Academic journal article Journal of Rural Social Sciences

Quality of Life on the Agricultural Treadmill: Individual and Community Determinants of Farm Family Well-Being*

Academic journal article Journal of Rural Social Sciences

Quality of Life on the Agricultural Treadmill: Individual and Community Determinants of Farm Family Well-Being*

Article excerpt

ABSTRACT

Individual quality of life (QOL) is a critical foundation of stable and cohesive societies. This research examines QOL among Iowa farmers, who as a group have seen their numbers decline precipitously over the past decades as the farm economy has undergone major restructuring processes. Farm families are nested in rural communities, many of which have also experienced persistent population loss and economic decline over the same period. A multilevel modeling approach is employed to examine determinants of subjective QOL over time, using 29 years of longitudinal data. Results point to positive relationships between household income, community vitality, and farm family QOL. Individual stress and economic dependence on farming were negatively associated with QOL. The finding that community vitality is a critical determinant of farm family quality of life supports long-standing appeals to increase investment in community development efforts.

By many measures, rural areas across the United States have experienced longterm stagnation or decline in well-being compared with metropolitan areas. Longterm trends of population and economic decline have been punctuated by crises (e.g., the Farm Crisis of the 1980s) that have precipitated major changes in quality of life for many rural people. These dynamics have been felt more strongly in the Midwest and Great Plains, where processes of agricultural consolidation and restructuring and loss of manufacturing jobs have led to population loss and concomitant declines in ability to provide necessary services among municipalities (Carr and Kefalas 2009; Johnson and Cromartie 2006; Longworth 2008; Morgan, Lambe, and Freyer 2009). Taken together, these long-term and ongoing processes have had a profound impact on the quality of life (QOL) prospects of rural populations.

Restructuring and consolidation processes have radically changed the face of agriculture over the past 70 years. Following the Second World War, the products of agricultural research and shifts in economic policy led to major changes in the U.S. agricultural sector (Altieri 2000; Redclift1990). Mechanization, the development of crop varieties whose yields are highly responsive to chemical fertilizers, and the advent of agrochemicals for weed and pest control increased yields among the commodity crops that were the focus of agricultural research (Altieri 2000). Simultaneous policy efforts increased access to low-risk credit and other subsidies for machinery and off-farm inputs, and Extension-led promotion of the new practices sped the widespread adoption of specialized crop monocultures that were high-yielding, highly dependent on purchased inputs, and capital intensive (Altieri 2000; Gardner 2002; Redclift1990). The substantial increases in yield and productivity, combined with decreased importance of labor in the production process, led to a swiftdecline in the number of farms and farmers. Between 1940 and 1999, the number of farms in the United States decreased from more than six million to just more than two million (Antle and McGuckin 1993; Gardner 2002).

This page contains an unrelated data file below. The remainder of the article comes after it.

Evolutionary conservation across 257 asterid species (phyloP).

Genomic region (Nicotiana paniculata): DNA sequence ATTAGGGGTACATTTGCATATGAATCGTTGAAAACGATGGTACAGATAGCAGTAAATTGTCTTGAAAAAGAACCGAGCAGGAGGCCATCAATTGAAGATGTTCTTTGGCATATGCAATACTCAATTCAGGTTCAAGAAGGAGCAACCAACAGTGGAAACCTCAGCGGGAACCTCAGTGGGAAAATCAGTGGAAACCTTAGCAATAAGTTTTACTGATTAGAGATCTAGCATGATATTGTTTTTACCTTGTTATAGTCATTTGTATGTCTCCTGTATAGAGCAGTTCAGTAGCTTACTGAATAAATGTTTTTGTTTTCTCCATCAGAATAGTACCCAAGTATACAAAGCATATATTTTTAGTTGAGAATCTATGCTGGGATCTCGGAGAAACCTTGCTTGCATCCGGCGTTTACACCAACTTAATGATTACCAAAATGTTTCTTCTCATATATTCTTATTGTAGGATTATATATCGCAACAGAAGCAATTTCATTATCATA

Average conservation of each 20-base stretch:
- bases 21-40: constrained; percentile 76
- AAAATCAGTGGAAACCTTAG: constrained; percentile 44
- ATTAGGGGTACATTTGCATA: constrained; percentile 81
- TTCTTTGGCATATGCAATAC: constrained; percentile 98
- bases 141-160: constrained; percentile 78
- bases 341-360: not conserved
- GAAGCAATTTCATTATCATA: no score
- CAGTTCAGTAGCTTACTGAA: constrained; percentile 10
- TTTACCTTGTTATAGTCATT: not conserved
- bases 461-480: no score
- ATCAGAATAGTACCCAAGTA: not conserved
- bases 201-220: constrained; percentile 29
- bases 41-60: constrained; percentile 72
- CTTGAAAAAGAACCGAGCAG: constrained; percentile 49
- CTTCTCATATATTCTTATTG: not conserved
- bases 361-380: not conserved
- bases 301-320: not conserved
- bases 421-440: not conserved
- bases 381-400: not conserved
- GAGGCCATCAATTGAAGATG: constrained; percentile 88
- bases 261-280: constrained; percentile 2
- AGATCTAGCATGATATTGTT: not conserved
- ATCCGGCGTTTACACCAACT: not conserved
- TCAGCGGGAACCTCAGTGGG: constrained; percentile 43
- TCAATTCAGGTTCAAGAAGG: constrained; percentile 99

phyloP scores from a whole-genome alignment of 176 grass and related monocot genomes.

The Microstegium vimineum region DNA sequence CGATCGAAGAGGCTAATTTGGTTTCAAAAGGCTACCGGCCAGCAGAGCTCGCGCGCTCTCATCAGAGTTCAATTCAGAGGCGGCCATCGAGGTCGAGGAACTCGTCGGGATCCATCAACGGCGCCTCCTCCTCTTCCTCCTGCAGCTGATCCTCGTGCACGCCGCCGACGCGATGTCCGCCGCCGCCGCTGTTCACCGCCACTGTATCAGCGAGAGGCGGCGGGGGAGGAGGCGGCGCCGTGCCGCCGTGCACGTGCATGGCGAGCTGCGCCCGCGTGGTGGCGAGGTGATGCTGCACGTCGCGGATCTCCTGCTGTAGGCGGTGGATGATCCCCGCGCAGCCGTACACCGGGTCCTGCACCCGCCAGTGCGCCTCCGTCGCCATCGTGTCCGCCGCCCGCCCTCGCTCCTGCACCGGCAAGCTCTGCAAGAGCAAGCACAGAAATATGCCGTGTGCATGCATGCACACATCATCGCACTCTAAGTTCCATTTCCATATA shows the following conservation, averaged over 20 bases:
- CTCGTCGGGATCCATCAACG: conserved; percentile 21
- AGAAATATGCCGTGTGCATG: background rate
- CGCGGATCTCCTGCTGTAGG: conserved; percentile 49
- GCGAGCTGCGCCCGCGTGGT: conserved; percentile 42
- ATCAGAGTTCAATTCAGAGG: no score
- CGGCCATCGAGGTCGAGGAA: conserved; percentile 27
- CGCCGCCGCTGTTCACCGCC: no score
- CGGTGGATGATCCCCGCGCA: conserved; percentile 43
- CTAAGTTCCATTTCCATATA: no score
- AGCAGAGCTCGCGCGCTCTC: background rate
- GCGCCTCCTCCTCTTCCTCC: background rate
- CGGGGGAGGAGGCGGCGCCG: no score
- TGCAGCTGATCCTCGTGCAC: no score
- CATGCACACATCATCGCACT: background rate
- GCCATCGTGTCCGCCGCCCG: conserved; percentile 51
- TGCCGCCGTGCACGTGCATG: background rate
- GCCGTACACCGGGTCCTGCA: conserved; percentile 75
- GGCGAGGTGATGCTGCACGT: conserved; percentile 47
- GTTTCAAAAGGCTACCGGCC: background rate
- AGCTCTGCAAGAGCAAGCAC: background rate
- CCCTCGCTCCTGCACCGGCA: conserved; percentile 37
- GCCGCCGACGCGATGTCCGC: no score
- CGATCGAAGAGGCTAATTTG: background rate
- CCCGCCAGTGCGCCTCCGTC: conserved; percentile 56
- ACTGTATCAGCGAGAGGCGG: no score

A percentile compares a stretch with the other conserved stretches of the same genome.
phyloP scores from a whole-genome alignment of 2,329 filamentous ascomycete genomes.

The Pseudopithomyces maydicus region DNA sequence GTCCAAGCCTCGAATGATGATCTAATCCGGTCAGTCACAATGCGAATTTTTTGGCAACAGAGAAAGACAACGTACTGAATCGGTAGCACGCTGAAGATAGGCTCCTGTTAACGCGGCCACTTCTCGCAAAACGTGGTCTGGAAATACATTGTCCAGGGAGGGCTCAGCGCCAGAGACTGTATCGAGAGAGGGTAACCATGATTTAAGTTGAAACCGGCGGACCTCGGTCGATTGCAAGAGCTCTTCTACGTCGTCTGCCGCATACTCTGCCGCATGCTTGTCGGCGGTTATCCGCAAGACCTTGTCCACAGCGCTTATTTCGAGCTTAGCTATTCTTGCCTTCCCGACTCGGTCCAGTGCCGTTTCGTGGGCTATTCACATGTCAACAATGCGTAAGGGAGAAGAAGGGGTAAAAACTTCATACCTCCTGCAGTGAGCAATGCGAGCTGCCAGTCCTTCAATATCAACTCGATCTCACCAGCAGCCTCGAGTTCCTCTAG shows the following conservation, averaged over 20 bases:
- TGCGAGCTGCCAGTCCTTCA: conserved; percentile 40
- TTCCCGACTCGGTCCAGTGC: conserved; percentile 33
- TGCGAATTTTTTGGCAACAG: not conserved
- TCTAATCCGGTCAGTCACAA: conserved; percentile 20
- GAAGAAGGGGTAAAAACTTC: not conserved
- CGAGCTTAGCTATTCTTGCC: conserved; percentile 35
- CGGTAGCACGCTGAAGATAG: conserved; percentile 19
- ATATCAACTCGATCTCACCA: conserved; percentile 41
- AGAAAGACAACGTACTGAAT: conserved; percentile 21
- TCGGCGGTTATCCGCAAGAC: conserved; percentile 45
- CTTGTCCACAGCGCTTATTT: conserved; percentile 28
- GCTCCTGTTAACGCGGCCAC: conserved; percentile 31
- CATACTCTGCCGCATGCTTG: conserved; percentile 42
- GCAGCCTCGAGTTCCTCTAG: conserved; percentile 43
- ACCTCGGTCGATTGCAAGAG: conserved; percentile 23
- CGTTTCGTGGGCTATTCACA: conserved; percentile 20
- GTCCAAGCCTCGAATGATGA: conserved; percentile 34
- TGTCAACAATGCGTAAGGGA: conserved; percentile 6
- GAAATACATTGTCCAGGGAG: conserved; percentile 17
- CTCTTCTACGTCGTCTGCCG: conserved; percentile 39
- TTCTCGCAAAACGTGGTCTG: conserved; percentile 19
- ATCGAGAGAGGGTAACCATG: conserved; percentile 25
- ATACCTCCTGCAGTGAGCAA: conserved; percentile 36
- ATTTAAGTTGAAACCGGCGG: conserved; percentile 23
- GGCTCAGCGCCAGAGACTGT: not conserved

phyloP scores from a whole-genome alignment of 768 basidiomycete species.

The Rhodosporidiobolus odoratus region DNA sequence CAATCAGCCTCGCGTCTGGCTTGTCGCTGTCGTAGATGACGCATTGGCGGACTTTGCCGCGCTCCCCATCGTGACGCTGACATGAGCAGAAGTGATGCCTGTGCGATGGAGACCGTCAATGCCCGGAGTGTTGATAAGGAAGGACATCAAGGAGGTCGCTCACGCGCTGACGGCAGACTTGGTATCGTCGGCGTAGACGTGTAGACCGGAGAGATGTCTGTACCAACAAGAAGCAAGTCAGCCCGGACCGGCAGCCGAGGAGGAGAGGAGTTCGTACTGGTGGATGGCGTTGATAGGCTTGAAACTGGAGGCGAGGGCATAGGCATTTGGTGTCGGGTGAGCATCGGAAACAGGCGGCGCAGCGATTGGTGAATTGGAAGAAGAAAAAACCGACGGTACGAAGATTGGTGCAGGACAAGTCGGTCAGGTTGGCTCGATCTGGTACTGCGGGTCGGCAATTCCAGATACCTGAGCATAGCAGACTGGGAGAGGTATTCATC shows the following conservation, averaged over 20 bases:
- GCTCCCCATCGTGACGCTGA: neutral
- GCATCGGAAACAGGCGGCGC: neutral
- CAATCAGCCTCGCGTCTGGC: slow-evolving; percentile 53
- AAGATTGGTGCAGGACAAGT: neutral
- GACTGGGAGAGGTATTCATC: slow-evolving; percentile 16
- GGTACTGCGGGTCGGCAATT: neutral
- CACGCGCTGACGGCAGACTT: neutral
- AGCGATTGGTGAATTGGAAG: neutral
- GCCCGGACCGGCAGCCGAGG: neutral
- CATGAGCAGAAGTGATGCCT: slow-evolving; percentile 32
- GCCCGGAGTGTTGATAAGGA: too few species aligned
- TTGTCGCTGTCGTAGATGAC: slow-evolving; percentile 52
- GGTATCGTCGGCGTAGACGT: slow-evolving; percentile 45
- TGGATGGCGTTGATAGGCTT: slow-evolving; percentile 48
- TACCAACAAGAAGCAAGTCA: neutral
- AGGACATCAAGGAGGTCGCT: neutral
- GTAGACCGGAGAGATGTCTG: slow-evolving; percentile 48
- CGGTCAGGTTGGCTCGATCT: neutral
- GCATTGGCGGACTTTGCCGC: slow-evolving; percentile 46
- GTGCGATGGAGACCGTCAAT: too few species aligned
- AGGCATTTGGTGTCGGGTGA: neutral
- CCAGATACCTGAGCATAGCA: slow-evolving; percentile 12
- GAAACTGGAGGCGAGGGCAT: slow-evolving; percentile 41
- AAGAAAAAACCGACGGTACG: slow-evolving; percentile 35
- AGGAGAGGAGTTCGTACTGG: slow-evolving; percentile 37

The process whereby this increasingly capital-intensive and specialized production of a handful of commodity crops has fueled the long-term decline in farm numbers is often called the "agricultural treadmill" (Cochrane 1993). In short, the treadmill mechanism operates as follows. Because most farmers specialize in production of commodities such as feed corn or soybeans, which cannot be differentiated in the marketplace (i.e., Farmer John cannot claim that his feed corn is superior to Farmer Jane's, because for most intents and purposes, the corn is identical), they must take whatever the market price is when they choose to sell their crops. Because the price of grain is the same for all farmers, the farmers who earn profits are those who aggressively adopt new technologies that reduce production costs and boost yields relative to other farmers. …

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